As this is AVIDGOLFER Magazine’s Golf Science column, it seemed completely à propos to acquire some insights about the golf swing from Michael Jacobs, who recently authored the book “Science of the Golf Swing”. Jacobs is a Golf Digest top 50 and Golf Magazine top 100 golf instructor and has also been, at 40 years old, Golf Digest’s best young teacher. He runs, according to his website, the most technologically advanced lesson program in the world at Rock Hill Golf and Country Club in Manorville, on New York’s Long Island.
Why was Jacobs interested in golf science at all? He says he’s always been a swing junkie since he was 18 years old, and always wanted to improve his own game and, importantly, that of all of his students. He started out studying the Golf Machine and The Search for the Perfect Swing early on in his career, and has subsequently acquired a library of 4,000 golf books. He has also sought out all the researchers who study the biomechanics of the golf swing.
Having spent time with most of the handful of professors who study golf biomechanics, Jacobs realized that one of them – Dr. Steven Nesbit – was better than the others; a genius. Many, according to him, only have fringe knowledge of golf and essentially base their findings on a two-dimensional analysis and on the now dated double pendulum model in which the upper and lower pendulums moved on a single plane.
So, what has Jacobs discovered from the over 2,000 players that have been captured through Dr. Nesbit’s study that can be of use to the average golfer? Three-dimensional analysis can indicate which of three axes of rotation the golf club is swinging around and in which directions it is moving as a golfer applies a push or pull force to it. In order to square the club face at impact, each golfer uses his or her own grip style and applies different combinations of club rotations.
Advice to golfers: at the transition from backswing to downswing phase, the force that is applied to the club is just a little more than the force of gravity, so a golfer should not have a “major forcing expedition” at that stage.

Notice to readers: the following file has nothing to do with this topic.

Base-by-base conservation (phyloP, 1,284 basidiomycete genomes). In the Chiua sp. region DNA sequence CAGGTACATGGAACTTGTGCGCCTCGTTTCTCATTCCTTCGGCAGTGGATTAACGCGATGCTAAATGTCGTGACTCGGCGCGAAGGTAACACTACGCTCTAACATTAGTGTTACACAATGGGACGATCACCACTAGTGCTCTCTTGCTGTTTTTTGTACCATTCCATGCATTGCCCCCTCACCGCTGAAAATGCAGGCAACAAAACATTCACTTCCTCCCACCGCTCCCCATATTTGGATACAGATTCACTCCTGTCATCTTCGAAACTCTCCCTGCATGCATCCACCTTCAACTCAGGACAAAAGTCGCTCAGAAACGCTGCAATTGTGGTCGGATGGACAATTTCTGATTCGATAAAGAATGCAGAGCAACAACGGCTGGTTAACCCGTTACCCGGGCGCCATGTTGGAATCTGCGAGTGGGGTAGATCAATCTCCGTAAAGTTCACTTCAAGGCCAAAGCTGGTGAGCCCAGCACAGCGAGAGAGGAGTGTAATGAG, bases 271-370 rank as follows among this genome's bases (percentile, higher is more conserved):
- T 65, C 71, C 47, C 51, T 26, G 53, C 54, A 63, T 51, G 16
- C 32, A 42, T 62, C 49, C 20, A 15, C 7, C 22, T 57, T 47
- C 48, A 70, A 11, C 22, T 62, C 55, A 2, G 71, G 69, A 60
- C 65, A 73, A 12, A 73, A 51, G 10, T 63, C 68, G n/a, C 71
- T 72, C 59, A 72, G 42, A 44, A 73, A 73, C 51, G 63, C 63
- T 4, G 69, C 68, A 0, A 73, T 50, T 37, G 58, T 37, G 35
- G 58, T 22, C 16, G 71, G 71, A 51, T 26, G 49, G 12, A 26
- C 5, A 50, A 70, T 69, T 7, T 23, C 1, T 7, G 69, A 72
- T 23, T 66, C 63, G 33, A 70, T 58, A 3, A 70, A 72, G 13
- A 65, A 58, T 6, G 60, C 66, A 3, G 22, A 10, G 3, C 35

Then, the downswing path the club takes will determine a golfer’s ability to push or pull the club. If the hands move the club in a very wide path at the start of the downswing, it prevents the club from snapping out, closer to impact. If the hands’ path is the desired narrow, curving path, it excites the correct club path.
Finally, golfers should not try to put all their effort into driving the club towards impact, because the force is supposed to decrease slightly at impact, and too much force at that stage would make it peak too early and change the direction of the club. Let the club come around, don’t drive it. Basically, a golfer should understand that the club is not simply being slugged back and down, but rotates in three different ways, and that is what will affect club speed and the squaring of the club face.
This golf science is the future and will become more and more mainstream, according to Jacobs, who, after the completion of his latest book on the forces and torques applied by the hands, will soon be publishing information on the role of the body in the golf swing.
Kiran Kanwar is the developer of The Minimalist Golf Swing System -100% scientific, simple and specific. She has BS degrees in physics and math; MS degrees in sports science and nutrition; and is pursuing a PhD in biomechanics. She is a Class A Member: the LPGA, The NGA of India, The PGA of India. Visit her website: www.mgs.golf